I told a publicist ages ago that I'd write about the Minneapolis company she represents, BluDot. Founded a few years back by a trio of Williams grads to "make attractive furniture that doesn't cost an arm and a leg," BluDot has gotten a lot of press since their furniture showed up in Chandler and Joey's living room on Friends. Their line recently arrived at the Western Avenue high-end furniture store Kasala.

I never got around to writing about BluDot, mostly because I kept thinking about how cheap, good design can now be found just about everywhere other than Western Avenue. I'm not just thinking about Ikea, that haven for bickering aspirational couples who paw the $800 couches before leaving with a hundred dollars worth of cocktail shakers, pepper mills, and candles; I have Target in mind. Target has been on a good taste rampage lately, replacing its cheap, overdecorated "Country Living" look with fun, modern stuff in bright colors.

In January, Target got a lot of press by signing architect/designer Michael Graves to design a line for the stores, starting with kitchenware, which Graves designed with great success for Alessi in the '80s (that bird-whistle tea kettle is his). One article featured Graves walking around a Target store mocking various objects in stock there. But if anything, Target's doing Graves a favor by allowing his fun, spottily functional products to stand next to its great in-store line Furio and the bright new stuff Rubbermaid's doing with plastic.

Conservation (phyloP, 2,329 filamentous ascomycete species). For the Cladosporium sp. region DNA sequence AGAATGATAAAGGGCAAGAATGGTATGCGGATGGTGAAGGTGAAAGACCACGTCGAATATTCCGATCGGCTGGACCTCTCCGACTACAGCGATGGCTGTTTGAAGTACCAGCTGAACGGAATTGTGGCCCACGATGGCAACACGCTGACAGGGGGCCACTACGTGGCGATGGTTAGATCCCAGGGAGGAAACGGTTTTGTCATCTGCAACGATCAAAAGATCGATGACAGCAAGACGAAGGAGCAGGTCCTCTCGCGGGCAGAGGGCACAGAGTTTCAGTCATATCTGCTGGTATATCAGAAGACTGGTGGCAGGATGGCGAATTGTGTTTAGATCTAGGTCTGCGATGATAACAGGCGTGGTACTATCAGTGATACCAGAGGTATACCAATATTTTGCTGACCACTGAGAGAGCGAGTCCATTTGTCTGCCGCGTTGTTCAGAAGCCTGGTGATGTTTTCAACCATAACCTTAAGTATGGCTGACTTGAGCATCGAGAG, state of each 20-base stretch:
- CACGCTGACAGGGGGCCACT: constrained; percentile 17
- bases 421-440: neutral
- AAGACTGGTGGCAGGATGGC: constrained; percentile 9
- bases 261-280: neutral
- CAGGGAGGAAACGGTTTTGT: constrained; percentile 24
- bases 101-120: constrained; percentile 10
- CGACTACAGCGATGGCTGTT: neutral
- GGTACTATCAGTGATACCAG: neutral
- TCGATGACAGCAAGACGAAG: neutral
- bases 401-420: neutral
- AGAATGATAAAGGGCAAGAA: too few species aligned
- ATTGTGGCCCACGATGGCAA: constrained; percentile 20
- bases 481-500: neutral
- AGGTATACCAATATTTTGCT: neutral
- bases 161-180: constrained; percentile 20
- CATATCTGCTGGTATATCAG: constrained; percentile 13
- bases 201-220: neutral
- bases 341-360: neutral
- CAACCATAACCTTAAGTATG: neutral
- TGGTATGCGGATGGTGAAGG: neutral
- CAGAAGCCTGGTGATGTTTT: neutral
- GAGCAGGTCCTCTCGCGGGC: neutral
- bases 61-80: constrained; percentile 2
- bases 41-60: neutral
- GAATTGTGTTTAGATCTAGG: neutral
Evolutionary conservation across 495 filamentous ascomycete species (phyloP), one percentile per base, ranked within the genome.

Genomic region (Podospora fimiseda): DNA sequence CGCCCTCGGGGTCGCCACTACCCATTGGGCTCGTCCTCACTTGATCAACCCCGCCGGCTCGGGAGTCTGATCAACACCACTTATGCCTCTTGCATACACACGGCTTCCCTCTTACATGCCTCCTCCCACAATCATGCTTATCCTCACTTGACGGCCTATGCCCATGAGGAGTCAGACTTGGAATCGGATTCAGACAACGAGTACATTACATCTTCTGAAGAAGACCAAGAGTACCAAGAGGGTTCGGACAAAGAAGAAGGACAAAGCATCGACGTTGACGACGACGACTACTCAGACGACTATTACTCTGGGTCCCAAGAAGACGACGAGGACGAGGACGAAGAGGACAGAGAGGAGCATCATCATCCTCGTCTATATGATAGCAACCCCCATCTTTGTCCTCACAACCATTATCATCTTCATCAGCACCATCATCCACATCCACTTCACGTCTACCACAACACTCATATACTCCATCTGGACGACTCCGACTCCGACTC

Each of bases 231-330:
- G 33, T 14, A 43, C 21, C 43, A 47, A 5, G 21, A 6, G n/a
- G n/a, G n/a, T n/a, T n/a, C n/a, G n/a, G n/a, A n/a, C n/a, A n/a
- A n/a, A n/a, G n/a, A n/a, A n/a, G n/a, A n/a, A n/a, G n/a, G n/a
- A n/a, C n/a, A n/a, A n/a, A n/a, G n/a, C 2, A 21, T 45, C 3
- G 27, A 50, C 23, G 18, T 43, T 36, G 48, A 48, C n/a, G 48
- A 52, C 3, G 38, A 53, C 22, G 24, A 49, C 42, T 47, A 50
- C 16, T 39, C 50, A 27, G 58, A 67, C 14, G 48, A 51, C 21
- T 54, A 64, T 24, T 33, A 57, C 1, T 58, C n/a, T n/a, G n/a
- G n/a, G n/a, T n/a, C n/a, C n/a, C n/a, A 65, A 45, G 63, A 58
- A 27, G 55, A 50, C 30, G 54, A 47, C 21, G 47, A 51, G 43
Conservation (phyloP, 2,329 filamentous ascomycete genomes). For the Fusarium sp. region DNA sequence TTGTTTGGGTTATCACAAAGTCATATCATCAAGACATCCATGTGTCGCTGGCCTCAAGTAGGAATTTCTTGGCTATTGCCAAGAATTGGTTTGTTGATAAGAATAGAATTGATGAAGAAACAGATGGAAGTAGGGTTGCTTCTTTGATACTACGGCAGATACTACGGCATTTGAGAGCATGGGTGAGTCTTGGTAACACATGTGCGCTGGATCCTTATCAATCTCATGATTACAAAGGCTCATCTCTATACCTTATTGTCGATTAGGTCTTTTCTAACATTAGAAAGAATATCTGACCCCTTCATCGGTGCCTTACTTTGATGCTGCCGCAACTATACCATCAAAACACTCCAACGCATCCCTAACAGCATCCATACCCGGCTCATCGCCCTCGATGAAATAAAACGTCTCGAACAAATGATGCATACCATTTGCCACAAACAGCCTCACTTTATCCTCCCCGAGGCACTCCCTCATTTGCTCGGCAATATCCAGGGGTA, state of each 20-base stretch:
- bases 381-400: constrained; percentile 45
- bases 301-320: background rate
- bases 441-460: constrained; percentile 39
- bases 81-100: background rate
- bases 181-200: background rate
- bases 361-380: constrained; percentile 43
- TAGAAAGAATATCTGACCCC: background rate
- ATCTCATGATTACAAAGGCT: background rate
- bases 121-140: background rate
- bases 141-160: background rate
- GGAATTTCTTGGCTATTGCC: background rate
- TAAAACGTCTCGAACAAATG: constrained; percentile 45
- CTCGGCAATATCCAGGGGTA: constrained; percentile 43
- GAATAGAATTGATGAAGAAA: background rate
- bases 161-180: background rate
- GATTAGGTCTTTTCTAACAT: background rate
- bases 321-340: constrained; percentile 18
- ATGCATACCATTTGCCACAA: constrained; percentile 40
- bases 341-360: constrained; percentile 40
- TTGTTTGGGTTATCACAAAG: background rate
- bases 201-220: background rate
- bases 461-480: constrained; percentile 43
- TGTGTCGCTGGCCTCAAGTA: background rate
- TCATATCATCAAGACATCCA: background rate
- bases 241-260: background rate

Target even sells decent, super-cheap furniture. Let's compare prices, using the freestanding shelving unit as our example. The granddaddy of the form is the Eames Storage Unit, an inarguably beautiful set of rectangular boxes, four high and two wide, with varied surfaces and backs: drawers, wire backs, dimpled plywood sliding panels, open backs, in red and blue and wood paneling. It costs $3,175. BluDot has a less creatively designed version of the object for $1,600. Target recently began selling a three-by-three storage tower, on casters, lovely except for its faux-wood-grain finish, for a mere $130. I don't normally consider myself a populist, but when the difference between great design and okay design adds up to $3,045, my allegiance is with the masses.

* * *

Another thing I've been sitting on is the new Prince CD single, featuring six remixes of his 1982 paean to dancing in the face of the apocalypse, "1999." I'm happy to see the Artist boost his flagging record sales with a cash-in like this, but I haven't been able to get through the whole CD. The main remix, touted as "the new master," is fine despite a curious Cuban interlude; it's the second track, where actress Rosario Dawson delivers a minute-long consciousness-raising talk over the intro to "Little Red Corvette," that has me running to the CD changer, thus robbing myself of the techno, house, and "acapella" remixes further along. "There's as many black males and Latinos in jail as there are on the streets, okay?" Dawson forthrightly declares, mangling that statistical nugget so badly that I can no longer remember what the original line was... "as many black men in jail as in college," maybe? Whatever its original wording, or accuracy, this little factoid is quickly becoming the "domestic violence incidents double [or was it triple?] on Super Bowl Sunday" of the new millennium.